|This quest is simple enough... now where can they be?|
What the developers have done is to take static objects like trees, rocks, mountains, or buildings, and then hidden these objects behind them. Unless you have eagle eyes, you are going to have an extremely tough time finding some of them. In fact, without reading hints from the stone markers, you won't even know that a quest item on a certain island is actually hidden inside a burnt out campfire.
|I need 25 sea shells to complete my quest.
There's one in the screenshot above... can you find it?
The graphics in Totem Tribe is really something: the 2D artwork featuring Aruku and tribesmen are very nicely drawn and painted. The artwork makes me feel makes me feel very alive, like I am with the Hawk tribe in spirit, guiding them through the countless hardships that they must face.
The map artwork is also surprisingly good as static objects decorate the entire island and make it feel like the island is alive. I also like how the developers have done an incredible job in hiding all the treasure on the maps; trust me, it's very easy to miss a quest item that is actually right before your very eyes.
|Help Aruku in her quest|
The in-game music is quite exciting featuring a mystical tribal beat and an enchanting flute solo, however I felt that it was too short. The sounds effects are reasonable if not too overly fanciful, with serviceable interface clicking sounds and clear ambient sounds of seagulls calling or of men hammering and constructing a building.
|That's not the Aurora Borealis, is it?|
Totem Tribe is a one of a kind experience that exposes a casual player to the world of real time strategy.
- The real time strategy concepts are easy enough for everyone to appreciate and enjoy.
- The game holds your hand throughout most of the journey across the 23 islands, that's because you get to uncover new things at almost every step of the way.
- At the same time, it also gives you free reign to tackle your quests in the manner you prefer.
- The battles in Totem Tribe are pretty epic in a casual sense and Enkord should be lauded for injecting a hidden object challenge into the game in such an ingenious manner.
- The artwork is rather pleasing to the eye and the island landscapes you visit is rich and diverse.
- There is a treasure chest at the island selection screen. Inside this chest are all the jewels, coins, totems, artifacts, and other thingamajigs that you have collected along the way. You can consider this your achievements showcase.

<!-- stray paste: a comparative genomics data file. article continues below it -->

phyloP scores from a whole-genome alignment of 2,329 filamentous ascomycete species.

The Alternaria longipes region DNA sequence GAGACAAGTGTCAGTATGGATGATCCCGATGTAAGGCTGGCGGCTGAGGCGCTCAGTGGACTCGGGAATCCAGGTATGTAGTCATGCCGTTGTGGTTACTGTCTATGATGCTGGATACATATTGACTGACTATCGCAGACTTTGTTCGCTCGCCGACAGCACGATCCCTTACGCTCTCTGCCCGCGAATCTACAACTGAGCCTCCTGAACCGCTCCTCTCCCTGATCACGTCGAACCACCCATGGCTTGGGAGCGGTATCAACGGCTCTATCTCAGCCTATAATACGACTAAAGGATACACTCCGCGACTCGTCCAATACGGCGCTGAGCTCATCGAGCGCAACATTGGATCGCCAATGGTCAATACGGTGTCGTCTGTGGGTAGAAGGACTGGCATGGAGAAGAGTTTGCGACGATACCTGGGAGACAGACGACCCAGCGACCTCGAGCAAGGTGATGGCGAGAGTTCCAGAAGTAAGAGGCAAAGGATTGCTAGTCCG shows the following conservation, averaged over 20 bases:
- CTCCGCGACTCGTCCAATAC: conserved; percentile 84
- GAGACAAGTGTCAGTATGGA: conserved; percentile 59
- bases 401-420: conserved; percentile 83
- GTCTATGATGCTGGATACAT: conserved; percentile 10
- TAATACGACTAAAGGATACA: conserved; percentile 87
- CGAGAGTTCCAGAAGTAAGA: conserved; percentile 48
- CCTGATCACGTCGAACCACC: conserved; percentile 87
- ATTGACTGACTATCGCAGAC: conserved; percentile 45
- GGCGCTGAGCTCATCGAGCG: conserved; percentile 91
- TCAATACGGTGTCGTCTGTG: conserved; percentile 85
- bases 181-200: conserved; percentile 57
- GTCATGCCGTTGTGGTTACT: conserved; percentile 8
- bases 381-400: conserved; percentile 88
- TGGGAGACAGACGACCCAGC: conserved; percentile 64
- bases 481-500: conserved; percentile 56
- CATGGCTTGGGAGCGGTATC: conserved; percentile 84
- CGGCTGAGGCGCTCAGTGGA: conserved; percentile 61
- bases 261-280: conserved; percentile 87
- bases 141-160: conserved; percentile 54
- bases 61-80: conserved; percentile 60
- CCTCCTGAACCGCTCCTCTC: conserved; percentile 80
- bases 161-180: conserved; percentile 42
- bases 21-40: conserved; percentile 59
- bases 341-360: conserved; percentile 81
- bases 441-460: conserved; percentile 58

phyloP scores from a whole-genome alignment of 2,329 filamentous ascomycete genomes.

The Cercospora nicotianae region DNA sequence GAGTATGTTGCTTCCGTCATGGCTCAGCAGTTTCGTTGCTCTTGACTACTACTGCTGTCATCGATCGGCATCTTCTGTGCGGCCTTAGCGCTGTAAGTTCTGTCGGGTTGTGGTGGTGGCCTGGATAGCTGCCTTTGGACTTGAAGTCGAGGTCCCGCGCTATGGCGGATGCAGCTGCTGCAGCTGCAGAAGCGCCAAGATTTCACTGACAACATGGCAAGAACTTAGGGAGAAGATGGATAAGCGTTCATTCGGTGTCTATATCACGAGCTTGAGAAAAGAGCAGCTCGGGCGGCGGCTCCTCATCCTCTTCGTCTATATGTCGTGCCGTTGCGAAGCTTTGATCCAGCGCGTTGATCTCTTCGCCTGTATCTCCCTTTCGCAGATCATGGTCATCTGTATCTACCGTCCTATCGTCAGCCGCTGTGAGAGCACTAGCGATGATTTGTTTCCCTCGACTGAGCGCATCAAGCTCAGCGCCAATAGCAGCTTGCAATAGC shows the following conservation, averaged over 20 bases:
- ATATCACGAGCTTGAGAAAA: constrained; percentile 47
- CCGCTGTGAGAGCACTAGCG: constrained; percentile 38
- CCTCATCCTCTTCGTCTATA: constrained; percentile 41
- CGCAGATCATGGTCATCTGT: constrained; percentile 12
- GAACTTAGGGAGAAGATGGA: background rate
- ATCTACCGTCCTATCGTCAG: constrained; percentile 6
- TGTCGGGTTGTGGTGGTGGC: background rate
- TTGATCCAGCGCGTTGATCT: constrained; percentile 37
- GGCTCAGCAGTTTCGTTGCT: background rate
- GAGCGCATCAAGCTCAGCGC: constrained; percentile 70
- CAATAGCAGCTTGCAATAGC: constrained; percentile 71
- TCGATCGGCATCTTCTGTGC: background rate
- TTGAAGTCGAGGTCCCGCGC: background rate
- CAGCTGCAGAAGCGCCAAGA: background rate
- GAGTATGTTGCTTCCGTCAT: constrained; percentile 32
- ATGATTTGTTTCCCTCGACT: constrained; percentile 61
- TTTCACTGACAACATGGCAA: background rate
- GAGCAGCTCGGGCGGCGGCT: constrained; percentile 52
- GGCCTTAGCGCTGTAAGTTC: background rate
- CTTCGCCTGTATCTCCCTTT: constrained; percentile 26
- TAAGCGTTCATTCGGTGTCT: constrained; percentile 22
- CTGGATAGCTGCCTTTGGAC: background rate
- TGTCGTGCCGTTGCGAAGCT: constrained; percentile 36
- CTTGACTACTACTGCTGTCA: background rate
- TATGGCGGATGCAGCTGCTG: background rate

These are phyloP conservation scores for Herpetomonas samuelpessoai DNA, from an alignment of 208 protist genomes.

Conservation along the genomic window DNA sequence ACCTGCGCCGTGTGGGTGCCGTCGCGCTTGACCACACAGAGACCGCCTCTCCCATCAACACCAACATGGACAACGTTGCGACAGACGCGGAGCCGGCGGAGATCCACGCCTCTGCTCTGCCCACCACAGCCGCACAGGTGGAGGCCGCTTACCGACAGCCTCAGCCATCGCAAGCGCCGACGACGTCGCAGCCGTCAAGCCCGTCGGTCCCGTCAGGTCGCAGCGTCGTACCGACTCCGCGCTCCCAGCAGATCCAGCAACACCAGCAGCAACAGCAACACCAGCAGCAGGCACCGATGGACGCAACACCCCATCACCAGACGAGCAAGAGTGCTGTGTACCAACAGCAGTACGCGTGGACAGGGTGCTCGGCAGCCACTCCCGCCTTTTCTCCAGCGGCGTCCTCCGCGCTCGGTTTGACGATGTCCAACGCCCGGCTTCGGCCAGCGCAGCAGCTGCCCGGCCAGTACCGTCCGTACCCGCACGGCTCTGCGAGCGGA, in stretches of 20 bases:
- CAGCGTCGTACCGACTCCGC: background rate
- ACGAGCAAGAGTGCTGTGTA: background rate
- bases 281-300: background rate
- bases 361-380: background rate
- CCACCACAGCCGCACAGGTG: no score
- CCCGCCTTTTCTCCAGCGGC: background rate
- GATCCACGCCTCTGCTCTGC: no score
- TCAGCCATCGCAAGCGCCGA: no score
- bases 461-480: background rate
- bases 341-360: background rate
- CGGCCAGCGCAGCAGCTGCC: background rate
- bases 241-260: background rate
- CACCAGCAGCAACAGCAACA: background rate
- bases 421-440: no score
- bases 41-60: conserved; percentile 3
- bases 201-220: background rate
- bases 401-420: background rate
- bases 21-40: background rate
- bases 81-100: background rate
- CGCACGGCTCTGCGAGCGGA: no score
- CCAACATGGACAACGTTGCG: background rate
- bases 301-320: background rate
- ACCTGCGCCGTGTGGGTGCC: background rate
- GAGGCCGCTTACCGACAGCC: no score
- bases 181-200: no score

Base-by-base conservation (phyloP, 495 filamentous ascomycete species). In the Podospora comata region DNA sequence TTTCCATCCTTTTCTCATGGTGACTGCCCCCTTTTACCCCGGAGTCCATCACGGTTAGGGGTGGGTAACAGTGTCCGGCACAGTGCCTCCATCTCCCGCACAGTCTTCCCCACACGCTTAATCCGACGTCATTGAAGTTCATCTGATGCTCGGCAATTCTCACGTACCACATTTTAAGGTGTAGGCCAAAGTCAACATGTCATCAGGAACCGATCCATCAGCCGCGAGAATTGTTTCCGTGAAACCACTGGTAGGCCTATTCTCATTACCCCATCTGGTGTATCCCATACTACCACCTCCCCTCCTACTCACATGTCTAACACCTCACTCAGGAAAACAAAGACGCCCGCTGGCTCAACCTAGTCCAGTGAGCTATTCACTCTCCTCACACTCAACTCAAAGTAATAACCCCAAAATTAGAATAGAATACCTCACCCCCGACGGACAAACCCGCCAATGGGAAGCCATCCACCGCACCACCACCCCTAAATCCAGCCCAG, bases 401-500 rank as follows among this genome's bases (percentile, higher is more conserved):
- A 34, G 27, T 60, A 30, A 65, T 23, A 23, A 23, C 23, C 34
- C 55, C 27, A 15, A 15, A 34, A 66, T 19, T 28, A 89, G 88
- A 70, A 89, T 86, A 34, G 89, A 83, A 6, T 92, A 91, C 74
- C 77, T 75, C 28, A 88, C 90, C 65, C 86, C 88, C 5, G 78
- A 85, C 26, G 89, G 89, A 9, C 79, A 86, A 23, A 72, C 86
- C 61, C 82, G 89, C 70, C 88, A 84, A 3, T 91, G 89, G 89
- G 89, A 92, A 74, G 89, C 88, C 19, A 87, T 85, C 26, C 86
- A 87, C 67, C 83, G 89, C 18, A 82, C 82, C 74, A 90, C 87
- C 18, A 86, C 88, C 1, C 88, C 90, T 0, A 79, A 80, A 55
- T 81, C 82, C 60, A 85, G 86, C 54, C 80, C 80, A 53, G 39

|The best part of the game is finding all the treasure|
In seeking to be uniquely different, has Totem Tribe compromised the need for casualness in favour of being too mainstream?
- The hidden object part of the game can be a real game killer; there are parts in the game where you are literally looking for that proverbial needle in the haystack. To make matters worse, there is no hint system whatsoever. You will have to rely on walkthroughs for the game that have thankfully been made available to everyone on the Internet.
- There's actually a build tree in Totem Tribe that may be too cumbersome for the casual player to recall. My previous example was - to build a hunter camp, you must first build a scout lodge. That was easy, but wait! Here's a more complex branch of the build tree - to build a hall of mysteries, you need to already have a shaman tent, which in turn needs a wiseman's house built. The wiseman's house requires that you possess a workshop and a smithy too.
- Quests can become very tedious affairs in some parts of the game.
- Battles are usually one-sided affairs in your favour, especially if you follow the saying the more the merrier!
- Another thing that casual players may not like is the need to visit an earlier island and complete additional tasks that will help you in the later part of the game.
|Choose the island you wish to conquer next|
You should give Totem Tribe a try because it's a great game. And as far as I know, I've never played anything like it before. Despite the cons I listed above, I was very pleased by what Totem Tribe had to show me. There's so much to do in this game that it's going to take you at least 8 to 12 hours to complete everything.
Due to the surprising success of the game, Enkord has actually released Totem Tribes Gold which brings you through 32 levels with more than 200 challenging quests to complete. What more can I say, but - Come join in this tribal war dance and we shall vanquish our enemies once again!
|Build as much as you can... and upgrading towers help|
Daily PC Game Review Score: 8 / 10
Review Date: 15 Nov 2011